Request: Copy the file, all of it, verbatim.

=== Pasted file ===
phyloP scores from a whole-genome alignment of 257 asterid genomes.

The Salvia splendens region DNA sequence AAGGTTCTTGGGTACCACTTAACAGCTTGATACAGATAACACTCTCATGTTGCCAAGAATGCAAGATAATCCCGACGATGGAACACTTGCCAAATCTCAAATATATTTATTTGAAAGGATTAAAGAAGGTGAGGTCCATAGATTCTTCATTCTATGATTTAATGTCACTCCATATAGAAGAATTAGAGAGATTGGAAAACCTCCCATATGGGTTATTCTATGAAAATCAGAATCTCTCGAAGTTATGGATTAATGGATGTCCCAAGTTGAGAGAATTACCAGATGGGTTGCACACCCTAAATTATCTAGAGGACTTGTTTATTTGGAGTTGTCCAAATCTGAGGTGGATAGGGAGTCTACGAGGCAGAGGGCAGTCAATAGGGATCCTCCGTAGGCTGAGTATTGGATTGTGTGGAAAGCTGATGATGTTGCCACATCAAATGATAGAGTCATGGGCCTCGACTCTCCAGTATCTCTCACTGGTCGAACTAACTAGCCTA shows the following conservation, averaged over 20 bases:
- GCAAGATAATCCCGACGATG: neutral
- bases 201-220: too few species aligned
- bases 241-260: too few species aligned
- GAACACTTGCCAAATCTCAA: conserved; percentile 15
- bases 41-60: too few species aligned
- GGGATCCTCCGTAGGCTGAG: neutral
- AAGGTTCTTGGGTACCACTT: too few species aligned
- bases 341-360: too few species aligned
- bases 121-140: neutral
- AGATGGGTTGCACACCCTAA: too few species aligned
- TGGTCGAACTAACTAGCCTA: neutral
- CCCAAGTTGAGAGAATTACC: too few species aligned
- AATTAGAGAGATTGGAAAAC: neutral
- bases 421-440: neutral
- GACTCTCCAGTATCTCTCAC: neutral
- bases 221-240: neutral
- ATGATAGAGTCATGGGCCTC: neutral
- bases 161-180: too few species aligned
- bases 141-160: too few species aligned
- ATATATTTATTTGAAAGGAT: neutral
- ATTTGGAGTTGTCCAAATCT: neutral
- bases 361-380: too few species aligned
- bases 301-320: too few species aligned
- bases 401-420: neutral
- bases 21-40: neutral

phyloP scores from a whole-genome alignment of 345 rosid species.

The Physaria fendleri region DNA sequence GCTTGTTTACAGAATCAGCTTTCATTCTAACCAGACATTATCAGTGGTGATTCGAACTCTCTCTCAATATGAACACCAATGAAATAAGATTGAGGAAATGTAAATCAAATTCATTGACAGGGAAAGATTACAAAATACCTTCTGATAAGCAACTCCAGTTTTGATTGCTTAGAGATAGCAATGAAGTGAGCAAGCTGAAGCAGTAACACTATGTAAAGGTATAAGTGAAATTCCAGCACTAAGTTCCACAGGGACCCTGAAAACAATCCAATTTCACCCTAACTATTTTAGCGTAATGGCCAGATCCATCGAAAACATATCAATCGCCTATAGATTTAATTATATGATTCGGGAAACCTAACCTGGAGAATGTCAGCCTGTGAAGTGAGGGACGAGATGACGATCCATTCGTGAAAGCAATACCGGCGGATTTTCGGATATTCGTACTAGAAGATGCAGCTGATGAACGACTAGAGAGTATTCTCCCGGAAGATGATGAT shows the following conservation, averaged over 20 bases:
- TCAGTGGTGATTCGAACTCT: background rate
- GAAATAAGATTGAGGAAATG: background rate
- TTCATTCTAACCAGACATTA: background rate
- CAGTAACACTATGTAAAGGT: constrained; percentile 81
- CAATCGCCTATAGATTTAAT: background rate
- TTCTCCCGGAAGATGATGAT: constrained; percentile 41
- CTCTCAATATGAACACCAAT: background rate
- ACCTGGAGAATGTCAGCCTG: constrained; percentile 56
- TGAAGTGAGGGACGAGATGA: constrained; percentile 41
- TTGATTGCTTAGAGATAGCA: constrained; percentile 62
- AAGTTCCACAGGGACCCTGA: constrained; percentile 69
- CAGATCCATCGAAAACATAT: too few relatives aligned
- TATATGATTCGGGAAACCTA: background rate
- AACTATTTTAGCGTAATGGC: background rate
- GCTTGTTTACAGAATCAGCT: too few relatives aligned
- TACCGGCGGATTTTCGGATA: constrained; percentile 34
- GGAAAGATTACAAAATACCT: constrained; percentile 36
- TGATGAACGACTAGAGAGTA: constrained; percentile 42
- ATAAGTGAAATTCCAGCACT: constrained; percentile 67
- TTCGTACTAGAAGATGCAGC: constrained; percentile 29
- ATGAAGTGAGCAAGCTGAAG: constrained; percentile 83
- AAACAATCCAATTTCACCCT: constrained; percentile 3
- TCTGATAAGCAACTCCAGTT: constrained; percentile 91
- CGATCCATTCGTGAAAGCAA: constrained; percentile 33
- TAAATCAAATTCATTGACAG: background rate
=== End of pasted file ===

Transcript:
phyloP scores from a whole-genome alignment of 257 asterid genomes.

The Salvia splendens region DNA sequence AAGGTTCTTGGGTACCACTTAACAGCTTGATACAGATAACACTCTCATGTTGCCAAGAATGCAAGATAATCCCGACGATGGAACACTTGCCAAATCTCAAATATATTTATTTGAAAGGATTAAAGAAGGTGAGGTCCATAGATTCTTCATTCTATGATTTAATGTCACTCCATATAGAAGAATTAGAGAGATTGGAAAACCTCCCATATGGGTTATTCTATGAAAATCAGAATCTCTCGAAGTTATGGATTAATGGATGTCCCAAGTTGAGAGAATTACCAGATGGGTTGCACACCCTAAATTATCTAGAGGACTTGTTTATTTGGAGTTGTCCAAATCTGAGGTGGATAGGGAGTCTACGAGGCAGAGGGCAGTCAATAGGGATCCTCCGTAGGCTGAGTATTGGATTGTGTGGAAAGCTGATGATGTTGCCACATCAAATGATAGAGTCATGGGCCTCGACTCTCCAGTATCTCTCACTGGTCGAACTAACTAGCCTA shows the following conservation, averaged over 20 bases:
- GCAAGATAATCCCGACGATG: neutral
- bases 201-220: too few species aligned
- bases 241-260: too few species aligned
- GAACACTTGCCAAATCTCAA: conserved; percentile 15
- bases 41-60: too few species aligned
- GGGATCCTCCGTAGGCTGAG: neutral
- AAGGTTCTTGGGTACCACTT: too few species aligned
- bases 341-360: too few species aligned
- bases 121-140: neutral
- AGATGGGTTGCACACCCTAA: too few species aligned
- TGGTCGAACTAACTAGCCTA: neutral
- CCCAAGTTGAGAGAATTACC: too few species aligned
- AATTAGAGAGATTGGAAAAC: neutral
- bases 421-440: neutral
- GACTCTCCAGTATCTCTCAC: neutral
- bases 221-240: neutral
- ATGATAGAGTCATGGGCCTC: neutral
- bases 161-180: too few species aligned
- bases 141-160: too few species aligned
- ATATATTTATTTGAAAGGAT: neutral
- ATTTGGAGTTGTCCAAATCT: neutral
- bases 361-380: too few species aligned
- bases 301-320: too few species aligned
- bases 401-420: neutral
- bases 21-40: neutral

phyloP scores from a whole-genome alignment of 345 rosid species.

The Physaria fendleri region DNA sequence GCTTGTTTACAGAATCAGCTTTCATTCTAACCAGACATTATCAGTGGTGATTCGAACTCTCTCTCAATATGAACACCAATGAAATAAGATTGAGGAAATGTAAATCAAATTCATTGACAGGGAAAGATTACAAAATACCTTCTGATAAGCAACTCCAGTTTTGATTGCTTAGAGATAGCAATGAAGTGAGCAAGCTGAAGCAGTAACACTATGTAAAGGTATAAGTGAAATTCCAGCACTAAGTTCCACAGGGACCCTGAAAACAATCCAATTTCACCCTAACTATTTTAGCGTAATGGCCAGATCCATCGAAAACATATCAATCGCCTATAGATTTAATTATATGATTCGGGAAACCTAACCTGGAGAATGTCAGCCTGTGAAGTGAGGGACGAGATGACGATCCATTCGTGAAAGCAATACCGGCGGATTTTCGGATATTCGTACTAGAAGATGCAGCTGATGAACGACTAGAGAGTATTCTCCCGGAAGATGATGAT shows the following conservation, averaged over 20 bases:
- TCAGTGGTGATTCGAACTCT: background rate
- GAAATAAGATTGAGGAAATG: background rate
- TTCATTCTAACCAGACATTA: background rate
- CAGTAACACTATGTAAAGGT: constrained; percentile 81
- CAATCGCCTATAGATTTAAT: background rate
- TTCTCCCGGAAGATGATGAT: constrained; percentile 41
- CTCTCAATATGAACACCAAT: background rate
- ACCTGGAGAATGTCAGCCTG: constrained; percentile 56
- TGAAGTGAGGGACGAGATGA: constrained; percentile 41
- TTGATTGCTTAGAGATAGCA: constrained; percentile 62
- AAGTTCCACAGGGACCCTGA: constrained; percentile 69
- CAGATCCATCGAAAACATAT: too few relatives aligned
- TATATGATTCGGGAAACCTA: background rate
- AACTATTTTAGCGTAATGGC: background rate
- GCTTGTTTACAGAATCAGCT: too few relatives aligned
- TACCGGCGGATTTTCGGATA: constrained; percentile 34
- GGAAAGATTACAAAATACCT: constrained; percentile 36
- TGATGAACGACTAGAGAGTA: constrained; percentile 42
- ATAAGTGAAATTCCAGCACT: constrained; percentile 67
- TTCGTACTAGAAGATGCAGC: constrained; percentile 29
- ATGAAGTGAGCAAGCTGAAG: constrained; percentile 83
- AAACAATCCAATTTCACCCT: constrained; percentile 3
- TCTGATAAGCAACTCCAGTT: constrained; percentile 91
- CGATCCATTCGTGAAAGCAA: constrained; percentile 33
- TAAATCAAATTCATTGACAG: background rate